Break down the word photograph and you get photo = light plus graph = write. So it’s about writing with light. A story. Hopefully, a compelling one.
But what happens when we take a photo and go beyond the actual image that’s been taken? Is it still a photograph?
As photographers, we all do post-production; color correct, crop, touch-up and enhance a graphic file to meet our needs or liking. Even photojournalists, who are held to the most strict standards of not altering the content of their images, do post. So it’s undeniable that there’s a blurry line, or in our digital world, blurry pixels that purely define what constitutes a photograph. Ethics drives the photojournalist. Creativity and expression would seem to compel the rest of our shots.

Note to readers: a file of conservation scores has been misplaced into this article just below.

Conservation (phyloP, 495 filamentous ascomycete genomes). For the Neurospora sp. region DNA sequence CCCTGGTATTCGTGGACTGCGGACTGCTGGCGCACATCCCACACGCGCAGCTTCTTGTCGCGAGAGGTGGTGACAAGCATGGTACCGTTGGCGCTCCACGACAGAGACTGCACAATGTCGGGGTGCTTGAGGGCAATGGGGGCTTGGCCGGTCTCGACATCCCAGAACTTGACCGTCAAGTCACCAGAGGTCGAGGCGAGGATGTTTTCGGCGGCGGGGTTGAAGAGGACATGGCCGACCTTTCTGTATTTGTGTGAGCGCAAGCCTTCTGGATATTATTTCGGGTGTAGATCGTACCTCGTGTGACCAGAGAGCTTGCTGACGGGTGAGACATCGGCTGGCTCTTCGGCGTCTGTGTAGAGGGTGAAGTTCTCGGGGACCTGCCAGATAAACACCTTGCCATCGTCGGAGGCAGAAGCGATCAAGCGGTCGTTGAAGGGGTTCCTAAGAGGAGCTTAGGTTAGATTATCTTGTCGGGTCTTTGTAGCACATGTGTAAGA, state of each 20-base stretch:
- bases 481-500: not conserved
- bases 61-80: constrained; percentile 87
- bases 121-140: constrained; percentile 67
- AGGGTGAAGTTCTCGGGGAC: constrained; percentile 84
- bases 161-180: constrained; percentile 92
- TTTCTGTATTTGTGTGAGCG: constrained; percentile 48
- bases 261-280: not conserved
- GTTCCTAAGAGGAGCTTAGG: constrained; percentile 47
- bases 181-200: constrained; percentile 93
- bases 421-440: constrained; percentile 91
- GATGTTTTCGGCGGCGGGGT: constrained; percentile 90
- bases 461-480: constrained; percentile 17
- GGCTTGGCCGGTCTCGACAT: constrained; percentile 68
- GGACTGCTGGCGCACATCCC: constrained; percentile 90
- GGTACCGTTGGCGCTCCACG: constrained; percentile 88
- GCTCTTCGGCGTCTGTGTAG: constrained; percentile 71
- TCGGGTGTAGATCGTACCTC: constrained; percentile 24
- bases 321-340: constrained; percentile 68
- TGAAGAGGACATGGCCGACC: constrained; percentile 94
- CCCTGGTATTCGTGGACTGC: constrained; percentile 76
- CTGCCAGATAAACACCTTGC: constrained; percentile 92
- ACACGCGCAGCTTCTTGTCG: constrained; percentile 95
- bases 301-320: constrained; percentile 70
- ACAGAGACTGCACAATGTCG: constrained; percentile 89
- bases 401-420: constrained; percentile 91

When I capture the “ah ha” shot, the 5-star photograph, that’s often an easy call. Leave that file alone and publish or print it as is. (Even the idea of printing “as is” not even a reality when I consider the countless choices in color settings, not to mention optional printing substrates.)
But what about those photo files that didn’t turn out so nearly perfect? what about the shots that I really like the composition but feel like there’s still more that could be done to express an idea? For me, I like to play in Photoshop, poking around creating layers with different affect. I know little about PS and am not a graphic artist. But I find mixing and meshing options often surprise and once in awhile delight. So every so often I’ll post the played with image in the gallery with the other shots because I like what came of them. To my amazement, last week one of these altered shots sold!